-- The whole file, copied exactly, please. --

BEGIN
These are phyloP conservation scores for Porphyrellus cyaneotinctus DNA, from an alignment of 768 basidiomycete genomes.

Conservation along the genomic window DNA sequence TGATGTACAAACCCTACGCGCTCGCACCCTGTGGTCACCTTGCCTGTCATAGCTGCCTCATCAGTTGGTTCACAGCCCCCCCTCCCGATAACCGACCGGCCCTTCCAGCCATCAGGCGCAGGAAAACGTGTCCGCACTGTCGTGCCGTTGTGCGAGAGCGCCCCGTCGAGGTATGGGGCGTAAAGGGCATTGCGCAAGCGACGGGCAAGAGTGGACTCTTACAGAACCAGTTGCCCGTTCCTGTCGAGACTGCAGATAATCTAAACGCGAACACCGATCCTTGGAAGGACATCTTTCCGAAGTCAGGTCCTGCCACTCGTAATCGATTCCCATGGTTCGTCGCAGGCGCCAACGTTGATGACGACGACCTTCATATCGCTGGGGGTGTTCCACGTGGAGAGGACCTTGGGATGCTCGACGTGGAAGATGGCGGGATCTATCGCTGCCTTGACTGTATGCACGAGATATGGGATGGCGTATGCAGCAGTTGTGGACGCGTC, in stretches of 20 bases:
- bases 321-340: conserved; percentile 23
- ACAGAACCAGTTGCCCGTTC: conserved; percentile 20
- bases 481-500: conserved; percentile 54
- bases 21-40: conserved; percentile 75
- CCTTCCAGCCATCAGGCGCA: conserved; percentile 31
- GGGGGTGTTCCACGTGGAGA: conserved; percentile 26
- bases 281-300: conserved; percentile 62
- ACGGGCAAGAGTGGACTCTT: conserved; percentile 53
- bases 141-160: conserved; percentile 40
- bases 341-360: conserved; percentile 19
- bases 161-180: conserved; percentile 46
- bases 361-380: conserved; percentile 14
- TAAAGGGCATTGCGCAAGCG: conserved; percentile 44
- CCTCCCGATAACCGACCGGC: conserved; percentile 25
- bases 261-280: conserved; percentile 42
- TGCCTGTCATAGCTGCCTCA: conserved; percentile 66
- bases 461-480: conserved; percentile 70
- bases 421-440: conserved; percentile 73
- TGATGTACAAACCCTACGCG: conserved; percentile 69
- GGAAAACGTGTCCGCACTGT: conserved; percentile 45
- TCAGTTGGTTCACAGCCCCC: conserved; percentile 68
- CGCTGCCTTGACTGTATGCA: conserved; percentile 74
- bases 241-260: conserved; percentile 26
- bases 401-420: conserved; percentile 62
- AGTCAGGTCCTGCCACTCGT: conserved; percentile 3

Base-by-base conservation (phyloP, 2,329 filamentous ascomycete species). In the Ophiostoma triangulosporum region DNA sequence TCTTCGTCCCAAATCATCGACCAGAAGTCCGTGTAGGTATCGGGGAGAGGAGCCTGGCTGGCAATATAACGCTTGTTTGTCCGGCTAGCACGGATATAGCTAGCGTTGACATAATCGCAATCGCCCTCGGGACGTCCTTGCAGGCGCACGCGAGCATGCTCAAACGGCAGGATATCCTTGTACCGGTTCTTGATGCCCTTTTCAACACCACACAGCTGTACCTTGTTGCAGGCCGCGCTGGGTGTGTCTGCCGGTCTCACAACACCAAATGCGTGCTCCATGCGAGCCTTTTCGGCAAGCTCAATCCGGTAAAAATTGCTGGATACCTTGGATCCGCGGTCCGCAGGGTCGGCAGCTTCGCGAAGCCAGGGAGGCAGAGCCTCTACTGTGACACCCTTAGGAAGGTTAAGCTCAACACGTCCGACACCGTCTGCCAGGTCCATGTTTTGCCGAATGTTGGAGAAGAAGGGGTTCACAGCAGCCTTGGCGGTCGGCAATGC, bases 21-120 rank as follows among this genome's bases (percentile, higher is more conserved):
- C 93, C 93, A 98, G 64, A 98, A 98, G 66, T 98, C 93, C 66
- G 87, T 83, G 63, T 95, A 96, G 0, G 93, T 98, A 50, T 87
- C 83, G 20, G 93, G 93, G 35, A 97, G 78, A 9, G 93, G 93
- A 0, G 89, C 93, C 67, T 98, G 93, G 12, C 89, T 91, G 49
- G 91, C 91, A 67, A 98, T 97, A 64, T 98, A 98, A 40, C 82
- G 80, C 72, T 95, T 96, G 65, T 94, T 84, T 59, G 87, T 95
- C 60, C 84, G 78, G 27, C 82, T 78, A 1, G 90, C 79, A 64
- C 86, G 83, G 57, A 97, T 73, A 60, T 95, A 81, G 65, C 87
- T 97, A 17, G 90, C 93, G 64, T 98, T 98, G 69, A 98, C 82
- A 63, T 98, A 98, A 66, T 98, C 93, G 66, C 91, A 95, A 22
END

These are phyloP conservation scores for Porphyrellus cyaneotinctus DNA, from an alignment of 768 basidiomycete genomes.

Conservation along the genomic window DNA sequence TGATGTACAAACCCTACGCGCTCGCACCCTGTGGTCACCTTGCCTGTCATAGCTGCCTCATCAGTTGGTTCACAGCCCCCCCTCCCGATAACCGACCGGCCCTTCCAGCCATCAGGCGCAGGAAAACGTGTCCGCACTGTCGTGCCGTTGTGCGAGAGCGCCCCGTCGAGGTATGGGGCGTAAAGGGCATTGCGCAAGCGACGGGCAAGAGTGGACTCTTACAGAACCAGTTGCCCGTTCCTGTCGAGACTGCAGATAATCTAAACGCGAACACCGATCCTTGGAAGGACATCTTTCCGAAGTCAGGTCCTGCCACTCGTAATCGATTCCCATGGTTCGTCGCAGGCGCCAACGTTGATGACGACGACCTTCATATCGCTGGGGGTGTTCCACGTGGAGAGGACCTTGGGATGCTCGACGTGGAAGATGGCGGGATCTATCGCTGCCTTGACTGTATGCACGAGATATGGGATGGCGTATGCAGCAGTTGTGGACGCGTC, in stretches of 20 bases:
- bases 321-340: conserved; percentile 23
- ACAGAACCAGTTGCCCGTTC: conserved; percentile 20
- bases 481-500: conserved; percentile 54
- bases 21-40: conserved; percentile 75
- CCTTCCAGCCATCAGGCGCA: conserved; percentile 31
- GGGGGTGTTCCACGTGGAGA: conserved; percentile 26
- bases 281-300: conserved; percentile 62
- ACGGGCAAGAGTGGACTCTT: conserved; percentile 53
- bases 141-160: conserved; percentile 40
- bases 341-360: conserved; percentile 19
- bases 161-180: conserved; percentile 46
- bases 361-380: conserved; percentile 14
- TAAAGGGCATTGCGCAAGCG: conserved; percentile 44
- CCTCCCGATAACCGACCGGC: conserved; percentile 25
- bases 261-280: conserved; percentile 42
- TGCCTGTCATAGCTGCCTCA: conserved; percentile 66
- bases 461-480: conserved; percentile 70
- bases 421-440: conserved; percentile 73
- TGATGTACAAACCCTACGCG: conserved; percentile 69
- GGAAAACGTGTCCGCACTGT: conserved; percentile 45
- TCAGTTGGTTCACAGCCCCC: conserved; percentile 68
- CGCTGCCTTGACTGTATGCA: conserved; percentile 74
- bases 241-260: conserved; percentile 26
- bases 401-420: conserved; percentile 62
- AGTCAGGTCCTGCCACTCGT: conserved; percentile 3

Base-by-base conservation (phyloP, 2,329 filamentous ascomycete species). In the Ophiostoma triangulosporum region DNA sequence TCTTCGTCCCAAATCATCGACCAGAAGTCCGTGTAGGTATCGGGGAGAGGAGCCTGGCTGGCAATATAACGCTTGTTTGTCCGGCTAGCACGGATATAGCTAGCGTTGACATAATCGCAATCGCCCTCGGGACGTCCTTGCAGGCGCACGCGAGCATGCTCAAACGGCAGGATATCCTTGTACCGGTTCTTGATGCCCTTTTCAACACCACACAGCTGTACCTTGTTGCAGGCCGCGCTGGGTGTGTCTGCCGGTCTCACAACACCAAATGCGTGCTCCATGCGAGCCTTTTCGGCAAGCTCAATCCGGTAAAAATTGCTGGATACCTTGGATCCGCGGTCCGCAGGGTCGGCAGCTTCGCGAAGCCAGGGAGGCAGAGCCTCTACTGTGACACCCTTAGGAAGGTTAAGCTCAACACGTCCGACACCGTCTGCCAGGTCCATGTTTTGCCGAATGTTGGAGAAGAAGGGGTTCACAGCAGCCTTGGCGGTCGGCAATGC, bases 21-120 rank as follows among this genome's bases (percentile, higher is more conserved):
- C 93, C 93, A 98, G 64, A 98, A 98, G 66, T 98, C 93, C 66
- G 87, T 83, G 63, T 95, A 96, G 0, G 93, T 98, A 50, T 87
- C 83, G 20, G 93, G 93, G 35, A 97, G 78, A 9, G 93, G 93
- A 0, G 89, C 93, C 67, T 98, G 93, G 12, C 89, T 91, G 49
- G 91, C 91, A 67, A 98, T 97, A 64, T 98, A 98, A 40, C 82
- G 80, C 72, T 95, T 96, G 65, T 94, T 84, T 59, G 87, T 95
- C 60, C 84, G 78, G 27, C 82, T 78, A 1, G 90, C 79, A 64
- C 86, G 83, G 57, A 97, T 73, A 60, T 95, A 81, G 65, C 87
- T 97, A 17, G 90, C 93, G 64, T 98, T 98, G 69, A 98, C 82
- A 63, T 98, A 98, A 66, T 98, C 93, G 66, C 91, A 95, A 22